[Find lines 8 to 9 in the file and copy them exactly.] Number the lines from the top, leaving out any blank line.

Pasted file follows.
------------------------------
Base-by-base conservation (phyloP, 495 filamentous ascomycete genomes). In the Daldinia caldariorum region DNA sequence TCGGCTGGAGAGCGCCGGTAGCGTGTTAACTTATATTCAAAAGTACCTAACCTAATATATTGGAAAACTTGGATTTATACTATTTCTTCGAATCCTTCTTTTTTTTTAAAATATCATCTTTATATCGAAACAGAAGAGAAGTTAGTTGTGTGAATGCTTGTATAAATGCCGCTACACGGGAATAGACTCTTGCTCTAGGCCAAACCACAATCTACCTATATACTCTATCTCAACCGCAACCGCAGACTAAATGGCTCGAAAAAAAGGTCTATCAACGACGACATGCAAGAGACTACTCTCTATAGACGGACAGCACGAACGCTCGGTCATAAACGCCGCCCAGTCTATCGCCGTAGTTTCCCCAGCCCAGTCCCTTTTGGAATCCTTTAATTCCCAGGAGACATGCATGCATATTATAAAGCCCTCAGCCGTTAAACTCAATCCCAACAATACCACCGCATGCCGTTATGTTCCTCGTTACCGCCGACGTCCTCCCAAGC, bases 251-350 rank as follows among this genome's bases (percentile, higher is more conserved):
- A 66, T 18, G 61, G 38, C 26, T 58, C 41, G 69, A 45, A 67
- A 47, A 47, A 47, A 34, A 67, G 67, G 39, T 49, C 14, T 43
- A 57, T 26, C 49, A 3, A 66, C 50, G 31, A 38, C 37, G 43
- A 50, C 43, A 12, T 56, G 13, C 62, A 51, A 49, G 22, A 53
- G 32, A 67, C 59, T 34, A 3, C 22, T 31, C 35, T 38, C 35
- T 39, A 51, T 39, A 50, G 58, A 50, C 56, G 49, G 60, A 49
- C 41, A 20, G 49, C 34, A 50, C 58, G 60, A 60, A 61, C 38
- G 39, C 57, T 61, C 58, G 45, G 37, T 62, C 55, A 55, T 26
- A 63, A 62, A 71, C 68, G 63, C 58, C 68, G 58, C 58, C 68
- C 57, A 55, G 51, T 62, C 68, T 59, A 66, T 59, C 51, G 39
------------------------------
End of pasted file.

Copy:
- C 41, A 20, G 49, C 34, A 50, C 58, G 60, A 60, A 61, C 38
- G 39, C 57, T 61, C 58, G 45, G 37, T 62, C 55, A 55, T 26